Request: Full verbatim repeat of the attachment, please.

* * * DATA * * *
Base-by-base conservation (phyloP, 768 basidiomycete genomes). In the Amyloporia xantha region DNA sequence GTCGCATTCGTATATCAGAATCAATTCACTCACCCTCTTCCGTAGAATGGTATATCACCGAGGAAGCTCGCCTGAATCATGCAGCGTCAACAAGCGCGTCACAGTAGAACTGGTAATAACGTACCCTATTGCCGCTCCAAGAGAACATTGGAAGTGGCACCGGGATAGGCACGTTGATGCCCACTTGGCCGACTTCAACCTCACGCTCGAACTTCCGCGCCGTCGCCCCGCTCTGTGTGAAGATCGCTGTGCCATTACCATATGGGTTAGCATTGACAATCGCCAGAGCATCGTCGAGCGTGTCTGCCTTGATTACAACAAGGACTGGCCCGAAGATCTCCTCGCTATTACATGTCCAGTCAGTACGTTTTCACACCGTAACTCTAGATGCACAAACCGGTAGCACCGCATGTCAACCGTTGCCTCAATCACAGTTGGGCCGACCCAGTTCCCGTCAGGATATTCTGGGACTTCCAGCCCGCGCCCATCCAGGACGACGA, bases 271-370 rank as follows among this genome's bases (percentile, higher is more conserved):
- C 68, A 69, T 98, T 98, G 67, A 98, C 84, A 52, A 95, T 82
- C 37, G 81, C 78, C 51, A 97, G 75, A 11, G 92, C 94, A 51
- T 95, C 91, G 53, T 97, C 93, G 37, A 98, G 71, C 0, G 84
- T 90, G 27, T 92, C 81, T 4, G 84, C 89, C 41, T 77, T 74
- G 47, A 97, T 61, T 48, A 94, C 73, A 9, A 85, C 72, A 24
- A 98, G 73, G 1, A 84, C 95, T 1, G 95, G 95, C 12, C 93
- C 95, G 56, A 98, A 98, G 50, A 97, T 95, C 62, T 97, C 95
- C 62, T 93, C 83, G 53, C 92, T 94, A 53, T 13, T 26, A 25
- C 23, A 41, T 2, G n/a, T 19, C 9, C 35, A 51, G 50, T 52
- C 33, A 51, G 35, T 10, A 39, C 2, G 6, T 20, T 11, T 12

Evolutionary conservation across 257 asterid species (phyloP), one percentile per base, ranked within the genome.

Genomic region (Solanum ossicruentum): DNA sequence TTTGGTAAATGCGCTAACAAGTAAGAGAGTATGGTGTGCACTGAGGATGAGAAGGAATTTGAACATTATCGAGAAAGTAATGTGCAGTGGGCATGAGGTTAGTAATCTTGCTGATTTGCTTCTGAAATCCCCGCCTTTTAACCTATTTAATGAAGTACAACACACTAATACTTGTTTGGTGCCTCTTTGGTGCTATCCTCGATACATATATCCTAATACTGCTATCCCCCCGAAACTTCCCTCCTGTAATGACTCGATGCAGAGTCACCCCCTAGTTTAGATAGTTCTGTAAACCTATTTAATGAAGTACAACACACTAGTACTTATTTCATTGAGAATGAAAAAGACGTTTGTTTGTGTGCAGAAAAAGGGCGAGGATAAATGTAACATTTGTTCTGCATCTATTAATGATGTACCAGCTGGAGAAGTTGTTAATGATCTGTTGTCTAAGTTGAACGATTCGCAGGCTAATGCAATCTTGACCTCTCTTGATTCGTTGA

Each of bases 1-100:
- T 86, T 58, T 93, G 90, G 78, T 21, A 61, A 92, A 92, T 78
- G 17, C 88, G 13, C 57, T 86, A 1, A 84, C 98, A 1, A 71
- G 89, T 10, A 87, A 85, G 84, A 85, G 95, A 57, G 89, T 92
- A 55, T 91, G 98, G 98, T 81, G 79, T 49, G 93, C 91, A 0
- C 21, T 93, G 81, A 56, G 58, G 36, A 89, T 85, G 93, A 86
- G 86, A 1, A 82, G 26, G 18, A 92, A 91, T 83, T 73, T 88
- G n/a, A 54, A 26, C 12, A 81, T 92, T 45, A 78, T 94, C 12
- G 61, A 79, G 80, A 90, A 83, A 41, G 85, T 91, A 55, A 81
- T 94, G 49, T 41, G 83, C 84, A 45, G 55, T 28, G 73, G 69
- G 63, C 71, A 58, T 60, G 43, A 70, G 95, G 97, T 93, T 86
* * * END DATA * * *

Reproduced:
Base-by-base conservation (phyloP, 768 basidiomycete genomes). In the Amyloporia xantha region DNA sequence GTCGCATTCGTATATCAGAATCAATTCACTCACCCTCTTCCGTAGAATGGTATATCACCGAGGAAGCTCGCCTGAATCATGCAGCGTCAACAAGCGCGTCACAGTAGAACTGGTAATAACGTACCCTATTGCCGCTCCAAGAGAACATTGGAAGTGGCACCGGGATAGGCACGTTGATGCCCACTTGGCCGACTTCAACCTCACGCTCGAACTTCCGCGCCGTCGCCCCGCTCTGTGTGAAGATCGCTGTGCCATTACCATATGGGTTAGCATTGACAATCGCCAGAGCATCGTCGAGCGTGTCTGCCTTGATTACAACAAGGACTGGCCCGAAGATCTCCTCGCTATTACATGTCCAGTCAGTACGTTTTCACACCGTAACTCTAGATGCACAAACCGGTAGCACCGCATGTCAACCGTTGCCTCAATCACAGTTGGGCCGACCCAGTTCCCGTCAGGATATTCTGGGACTTCCAGCCCGCGCCCATCCAGGACGACGA, bases 271-370 rank as follows among this genome's bases (percentile, higher is more conserved):
- C 68, A 69, T 98, T 98, G 67, A 98, C 84, A 52, A 95, T 82
- C 37, G 81, C 78, C 51, A 97, G 75, A 11, G 92, C 94, A 51
- T 95, C 91, G 53, T 97, C 93, G 37, A 98, G 71, C 0, G 84
- T 90, G 27, T 92, C 81, T 4, G 84, C 89, C 41, T 77, T 74
- G 47, A 97, T 61, T 48, A 94, C 73, A 9, A 85, C 72, A 24
- A 98, G 73, G 1, A 84, C 95, T 1, G 95, G 95, C 12, C 93
- C 95, G 56, A 98, A 98, G 50, A 97, T 95, C 62, T 97, C 95
- C 62, T 93, C 83, G 53, C 92, T 94, A 53, T 13, T 26, A 25
- C 23, A 41, T 2, G n/a, T 19, C 9, C 35, A 51, G 50, T 52
- C 33, A 51, G 35, T 10, A 39, C 2, G 6, T 20, T 11, T 12

Evolutionary conservation across 257 asterid species (phyloP), one percentile per base, ranked within the genome.

Genomic region (Solanum ossicruentum): DNA sequence TTTGGTAAATGCGCTAACAAGTAAGAGAGTATGGTGTGCACTGAGGATGAGAAGGAATTTGAACATTATCGAGAAAGTAATGTGCAGTGGGCATGAGGTTAGTAATCTTGCTGATTTGCTTCTGAAATCCCCGCCTTTTAACCTATTTAATGAAGTACAACACACTAATACTTGTTTGGTGCCTCTTTGGTGCTATCCTCGATACATATATCCTAATACTGCTATCCCCCCGAAACTTCCCTCCTGTAATGACTCGATGCAGAGTCACCCCCTAGTTTAGATAGTTCTGTAAACCTATTTAATGAAGTACAACACACTAGTACTTATTTCATTGAGAATGAAAAAGACGTTTGTTTGTGTGCAGAAAAAGGGCGAGGATAAATGTAACATTTGTTCTGCATCTATTAATGATGTACCAGCTGGAGAAGTTGTTAATGATCTGTTGTCTAAGTTGAACGATTCGCAGGCTAATGCAATCTTGACCTCTCTTGATTCGTTGA

Each of bases 1-100:
- T 86, T 58, T 93, G 90, G 78, T 21, A 61, A 92, A 92, T 78
- G 17, C 88, G 13, C 57, T 86, A 1, A 84, C 98, A 1, A 71
- G 89, T 10, A 87, A 85, G 84, A 85, G 95, A 57, G 89, T 92
- A 55, T 91, G 98, G 98, T 81, G 79, T 49, G 93, C 91, A 0
- C 21, T 93, G 81, A 56, G 58, G 36, A 89, T 85, G 93, A 86
- G 86, A 1, A 82, G 26, G 18, A 92, A 91, T 83, T 73, T 88
- G n/a, A 54, A 26, C 12, A 81, T 92, T 45, A 78, T 94, C 12
- G 61, A 79, G 80, A 90, A 83, A 41, G 85, T 91, A 55, A 81
- T 94, G 49, T 41, G 83, C 84, A 45, G 55, T 28, G 73, G 69
- G 63, C 71, A 58, T 60, G 43, A 70, G 95, G 97, T 93, T 86